These termites are responsible for colonizing new areas. They are termite alates that fly away from former colonies after swarming termites take place. You can see alate termite swarms in the spring and summer months.
What is a Termite Swarm?
Imagine a world where termites are not only able to survive, but also thrive. It may sound straight out of science fiction when you think about global warming and how it is going to ruin your planet Earth. But scientists have discovered evidence that termite swarms might play a key role in helping these little creatures avoid extinction. This is by sheltering them from predators who otherwise hunt down every last one. It occurs without provided protection.
You will find it amazing to know termite swarms in your area! Familiarize yourself with its types.
Types of Termite Swarms
There are two types of termite swarms: primary and secondary swarms. The primary swarm consists of newly mated alate termites which have developed from reproductive queens after gathering together for termite mating. These termites fly away to form new colonies.
On the other hand, secondary termite swarms are termite alates. They appear months after the first swarm takes place. Think of it to indicate the presence of a mature termite colony nearby.
Why Do Termites Swarm?
A termite swarm is a form of behavior that these creatures undertake to reproduce and build new termite colonies. The sight of them does not mean any harm when they fly in your area because they are only looking for mates. Natural switch termites, like light switches, termites turn on and off without any manual intervention from people, when it comes to swarming termites.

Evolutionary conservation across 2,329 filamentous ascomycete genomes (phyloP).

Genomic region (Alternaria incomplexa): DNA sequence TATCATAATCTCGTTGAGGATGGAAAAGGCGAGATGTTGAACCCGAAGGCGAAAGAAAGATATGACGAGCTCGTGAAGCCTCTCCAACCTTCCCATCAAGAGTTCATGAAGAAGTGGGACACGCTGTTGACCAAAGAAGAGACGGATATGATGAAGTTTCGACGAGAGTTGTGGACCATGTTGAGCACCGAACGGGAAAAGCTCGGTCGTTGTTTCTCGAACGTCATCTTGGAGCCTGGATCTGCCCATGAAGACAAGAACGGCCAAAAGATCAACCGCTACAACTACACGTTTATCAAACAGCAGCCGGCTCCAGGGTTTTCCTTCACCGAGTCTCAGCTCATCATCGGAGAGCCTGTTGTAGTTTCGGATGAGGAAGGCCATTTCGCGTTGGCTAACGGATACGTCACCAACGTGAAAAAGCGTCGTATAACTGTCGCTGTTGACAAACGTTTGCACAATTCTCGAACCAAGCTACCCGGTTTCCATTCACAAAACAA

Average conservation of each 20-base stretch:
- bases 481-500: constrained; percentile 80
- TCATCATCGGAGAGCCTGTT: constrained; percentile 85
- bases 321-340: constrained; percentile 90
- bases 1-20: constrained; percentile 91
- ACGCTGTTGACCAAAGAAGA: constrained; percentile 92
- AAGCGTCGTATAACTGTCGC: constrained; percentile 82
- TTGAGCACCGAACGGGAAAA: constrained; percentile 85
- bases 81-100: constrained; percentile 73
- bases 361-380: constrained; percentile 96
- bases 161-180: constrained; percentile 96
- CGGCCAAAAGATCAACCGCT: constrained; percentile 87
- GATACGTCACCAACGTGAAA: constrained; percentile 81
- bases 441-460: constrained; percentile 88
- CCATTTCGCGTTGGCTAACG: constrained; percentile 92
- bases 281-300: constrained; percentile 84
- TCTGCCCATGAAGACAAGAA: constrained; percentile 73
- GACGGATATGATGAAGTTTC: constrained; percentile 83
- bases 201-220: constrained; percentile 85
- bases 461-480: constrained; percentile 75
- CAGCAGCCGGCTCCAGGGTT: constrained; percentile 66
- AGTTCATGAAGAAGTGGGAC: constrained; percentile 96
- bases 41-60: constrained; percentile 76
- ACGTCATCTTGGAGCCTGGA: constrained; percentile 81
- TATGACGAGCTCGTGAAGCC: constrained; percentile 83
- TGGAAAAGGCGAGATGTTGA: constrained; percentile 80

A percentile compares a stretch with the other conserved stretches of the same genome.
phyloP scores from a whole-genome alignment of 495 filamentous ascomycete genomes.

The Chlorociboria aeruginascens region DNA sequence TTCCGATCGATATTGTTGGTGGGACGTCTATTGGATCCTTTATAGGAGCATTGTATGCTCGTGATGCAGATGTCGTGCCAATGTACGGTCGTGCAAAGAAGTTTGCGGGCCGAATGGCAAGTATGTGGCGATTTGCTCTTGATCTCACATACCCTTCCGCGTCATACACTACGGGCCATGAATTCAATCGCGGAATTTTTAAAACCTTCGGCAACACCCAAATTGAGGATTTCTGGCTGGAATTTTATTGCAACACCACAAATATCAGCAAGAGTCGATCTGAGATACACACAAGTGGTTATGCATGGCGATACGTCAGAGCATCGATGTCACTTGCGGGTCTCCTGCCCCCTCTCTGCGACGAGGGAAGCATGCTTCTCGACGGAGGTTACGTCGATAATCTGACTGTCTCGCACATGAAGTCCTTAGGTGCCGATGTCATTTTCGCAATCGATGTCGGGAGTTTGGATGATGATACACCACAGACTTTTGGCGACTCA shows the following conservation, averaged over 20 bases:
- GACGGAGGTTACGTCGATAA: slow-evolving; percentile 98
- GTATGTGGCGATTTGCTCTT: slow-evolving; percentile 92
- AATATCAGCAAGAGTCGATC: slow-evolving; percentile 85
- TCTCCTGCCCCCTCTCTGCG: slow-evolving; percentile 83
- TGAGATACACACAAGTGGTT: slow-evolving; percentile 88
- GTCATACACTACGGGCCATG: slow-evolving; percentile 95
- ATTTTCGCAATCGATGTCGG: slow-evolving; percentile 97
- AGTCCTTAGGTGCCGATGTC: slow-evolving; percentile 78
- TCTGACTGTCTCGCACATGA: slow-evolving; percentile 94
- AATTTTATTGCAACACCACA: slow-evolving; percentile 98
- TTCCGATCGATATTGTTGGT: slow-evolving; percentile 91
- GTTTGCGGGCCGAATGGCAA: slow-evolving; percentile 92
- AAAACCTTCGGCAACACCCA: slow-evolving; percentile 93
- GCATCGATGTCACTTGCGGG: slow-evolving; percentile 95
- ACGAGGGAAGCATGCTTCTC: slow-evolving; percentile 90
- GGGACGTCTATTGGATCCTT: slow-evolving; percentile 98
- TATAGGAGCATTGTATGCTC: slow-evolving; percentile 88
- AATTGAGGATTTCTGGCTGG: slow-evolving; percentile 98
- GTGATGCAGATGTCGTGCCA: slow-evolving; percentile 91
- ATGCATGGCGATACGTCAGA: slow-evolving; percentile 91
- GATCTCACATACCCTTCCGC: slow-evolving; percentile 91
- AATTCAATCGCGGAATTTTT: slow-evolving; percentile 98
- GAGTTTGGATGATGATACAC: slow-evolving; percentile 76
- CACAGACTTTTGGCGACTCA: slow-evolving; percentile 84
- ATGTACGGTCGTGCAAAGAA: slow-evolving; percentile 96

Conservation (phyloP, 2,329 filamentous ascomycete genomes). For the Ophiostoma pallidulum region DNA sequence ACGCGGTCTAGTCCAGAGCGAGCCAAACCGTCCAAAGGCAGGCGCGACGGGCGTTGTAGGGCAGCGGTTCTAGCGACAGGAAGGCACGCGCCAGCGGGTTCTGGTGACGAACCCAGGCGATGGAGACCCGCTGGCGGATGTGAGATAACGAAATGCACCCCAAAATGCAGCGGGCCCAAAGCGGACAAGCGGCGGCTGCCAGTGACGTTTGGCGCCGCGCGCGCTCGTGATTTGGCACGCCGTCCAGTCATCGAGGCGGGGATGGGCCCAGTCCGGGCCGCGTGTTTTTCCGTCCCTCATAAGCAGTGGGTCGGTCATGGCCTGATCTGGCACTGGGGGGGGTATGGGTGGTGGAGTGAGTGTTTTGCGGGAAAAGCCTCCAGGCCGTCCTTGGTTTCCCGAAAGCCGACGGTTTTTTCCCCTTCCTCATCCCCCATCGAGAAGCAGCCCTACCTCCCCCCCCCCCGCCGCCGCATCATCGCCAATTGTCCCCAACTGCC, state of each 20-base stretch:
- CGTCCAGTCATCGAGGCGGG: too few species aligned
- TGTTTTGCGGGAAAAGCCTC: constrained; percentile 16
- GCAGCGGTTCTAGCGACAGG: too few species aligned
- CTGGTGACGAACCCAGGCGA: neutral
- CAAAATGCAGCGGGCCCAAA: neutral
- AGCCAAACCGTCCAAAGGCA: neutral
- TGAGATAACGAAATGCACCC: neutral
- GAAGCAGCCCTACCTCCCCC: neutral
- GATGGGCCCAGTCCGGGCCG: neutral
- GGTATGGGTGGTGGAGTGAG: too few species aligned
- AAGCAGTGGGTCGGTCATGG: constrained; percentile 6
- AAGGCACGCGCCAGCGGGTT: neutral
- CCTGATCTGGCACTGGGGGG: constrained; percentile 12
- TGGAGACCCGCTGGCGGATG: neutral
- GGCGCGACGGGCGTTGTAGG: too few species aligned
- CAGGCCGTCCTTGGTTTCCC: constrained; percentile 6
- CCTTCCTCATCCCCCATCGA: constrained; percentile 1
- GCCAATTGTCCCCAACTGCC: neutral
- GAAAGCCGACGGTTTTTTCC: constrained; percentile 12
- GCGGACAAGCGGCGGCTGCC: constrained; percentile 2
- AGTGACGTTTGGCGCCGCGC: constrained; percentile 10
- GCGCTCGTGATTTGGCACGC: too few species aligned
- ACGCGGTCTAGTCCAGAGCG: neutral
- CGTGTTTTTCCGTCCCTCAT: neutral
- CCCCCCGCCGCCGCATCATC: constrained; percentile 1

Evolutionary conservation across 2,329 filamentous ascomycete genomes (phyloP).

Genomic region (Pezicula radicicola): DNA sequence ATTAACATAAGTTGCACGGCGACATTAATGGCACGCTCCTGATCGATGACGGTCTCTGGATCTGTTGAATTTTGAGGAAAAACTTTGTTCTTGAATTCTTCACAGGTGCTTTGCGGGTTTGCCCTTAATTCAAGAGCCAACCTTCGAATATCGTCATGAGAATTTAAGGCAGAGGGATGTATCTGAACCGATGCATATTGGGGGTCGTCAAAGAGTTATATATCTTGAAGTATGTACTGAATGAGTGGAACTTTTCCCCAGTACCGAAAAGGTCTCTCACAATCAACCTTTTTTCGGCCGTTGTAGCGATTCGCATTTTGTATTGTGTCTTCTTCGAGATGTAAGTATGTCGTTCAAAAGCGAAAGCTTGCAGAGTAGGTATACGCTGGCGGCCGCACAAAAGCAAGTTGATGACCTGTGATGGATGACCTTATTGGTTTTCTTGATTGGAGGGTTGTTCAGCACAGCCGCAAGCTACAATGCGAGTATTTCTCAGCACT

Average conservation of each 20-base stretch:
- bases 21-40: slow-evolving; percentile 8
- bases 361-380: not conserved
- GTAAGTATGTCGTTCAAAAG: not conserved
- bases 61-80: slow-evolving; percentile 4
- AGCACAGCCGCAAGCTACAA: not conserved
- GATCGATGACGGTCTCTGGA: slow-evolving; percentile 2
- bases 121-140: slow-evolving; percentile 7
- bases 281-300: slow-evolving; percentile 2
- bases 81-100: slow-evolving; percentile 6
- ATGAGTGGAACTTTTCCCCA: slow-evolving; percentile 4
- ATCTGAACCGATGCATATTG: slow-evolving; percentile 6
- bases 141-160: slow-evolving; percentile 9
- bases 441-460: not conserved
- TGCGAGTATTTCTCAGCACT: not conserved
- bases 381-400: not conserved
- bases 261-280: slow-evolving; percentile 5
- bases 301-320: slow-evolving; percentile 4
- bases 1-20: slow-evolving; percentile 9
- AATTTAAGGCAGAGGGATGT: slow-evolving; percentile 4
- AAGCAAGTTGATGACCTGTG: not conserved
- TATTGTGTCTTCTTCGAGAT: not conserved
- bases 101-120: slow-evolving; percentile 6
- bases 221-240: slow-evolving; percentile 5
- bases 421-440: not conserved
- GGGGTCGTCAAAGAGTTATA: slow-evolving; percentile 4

This activity may become visible during the early spring months. It is especially when the weather becomes warm and damp enough for reproduction purposes.
When Do Termites Swarm?
Termite swarms take place in the spring and summer seasons. All termite colonies go through this phenomenon. This is especially when they are preparing to make new termite nests during their mating flight. Many termites commonly fly away from existing termite colonies after swarming happens. In this way, creating new termite colonies elsewhere is real.
Drywood Termite Swarms
Drywood termites swarms during the dry months of summer and autumn. These termites fly away from their colonies to look for mates. You can see termite alates that form new termite colonies after termite swarmings take place in winter and springtime.
Dampwood Termite Swarms
Dampwood termites swarms in the fall and winter periods. These fly out from their colonies to look for mates after termite swarmings. New termite nests become visible during the spring and summer months when termite swarms take place naturally.
Tips on Identifying a Termite Swarm
Termites swarm in trees, shrubs, or other similar vegetation. You can spot termite alates that have formed new colonies in your areas by noting:
Swarming often occurs in a well-defined area. This includes a local pattern in which you see termites flying around in one location repeatedly, aboveground within a brief period.
How Long Does It Take for a Termite Colony to Mature?
Termite colonies can mature quickly! You can find termite swarms in your area during the first mating flight months. You can see most termite alates leaving their nests during these swarmings.